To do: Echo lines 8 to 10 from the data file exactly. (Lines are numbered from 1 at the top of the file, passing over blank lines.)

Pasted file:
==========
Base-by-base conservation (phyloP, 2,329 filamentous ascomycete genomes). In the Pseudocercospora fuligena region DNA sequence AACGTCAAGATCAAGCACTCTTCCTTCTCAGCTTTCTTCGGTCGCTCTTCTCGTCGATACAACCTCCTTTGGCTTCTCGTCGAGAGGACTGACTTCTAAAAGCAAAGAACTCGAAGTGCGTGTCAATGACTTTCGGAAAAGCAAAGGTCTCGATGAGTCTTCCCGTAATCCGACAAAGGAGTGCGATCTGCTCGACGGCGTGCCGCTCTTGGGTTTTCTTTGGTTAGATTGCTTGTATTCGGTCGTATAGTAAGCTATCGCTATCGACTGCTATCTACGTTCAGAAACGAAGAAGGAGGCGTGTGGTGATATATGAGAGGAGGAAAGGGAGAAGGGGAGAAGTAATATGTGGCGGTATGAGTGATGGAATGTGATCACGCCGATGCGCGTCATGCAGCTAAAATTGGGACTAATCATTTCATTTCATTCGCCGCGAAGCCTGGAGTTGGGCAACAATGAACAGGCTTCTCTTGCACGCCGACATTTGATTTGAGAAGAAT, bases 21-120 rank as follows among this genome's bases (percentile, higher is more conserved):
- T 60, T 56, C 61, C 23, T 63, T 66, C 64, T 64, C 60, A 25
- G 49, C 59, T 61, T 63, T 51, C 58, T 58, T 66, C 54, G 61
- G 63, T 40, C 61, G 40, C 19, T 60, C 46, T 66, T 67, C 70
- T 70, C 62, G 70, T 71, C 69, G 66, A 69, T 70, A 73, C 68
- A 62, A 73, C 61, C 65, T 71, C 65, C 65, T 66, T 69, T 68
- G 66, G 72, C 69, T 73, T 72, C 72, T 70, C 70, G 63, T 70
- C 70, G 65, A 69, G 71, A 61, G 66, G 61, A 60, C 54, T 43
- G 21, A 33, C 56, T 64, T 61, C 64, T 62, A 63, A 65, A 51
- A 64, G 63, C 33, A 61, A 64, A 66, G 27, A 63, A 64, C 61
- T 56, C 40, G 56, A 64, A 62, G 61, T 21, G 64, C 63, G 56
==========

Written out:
- C 70, G 65, A 69, G 71, A 61, G 66, G 61, A 60, C 54, T 43
- G 21, A 33, C 56, T 64, T 61, C 64, T 62, A 63, A 65, A 51
- A 64, G 63, C 33, A 61, A 64, A 66, G 27, A 63, A 64, C 61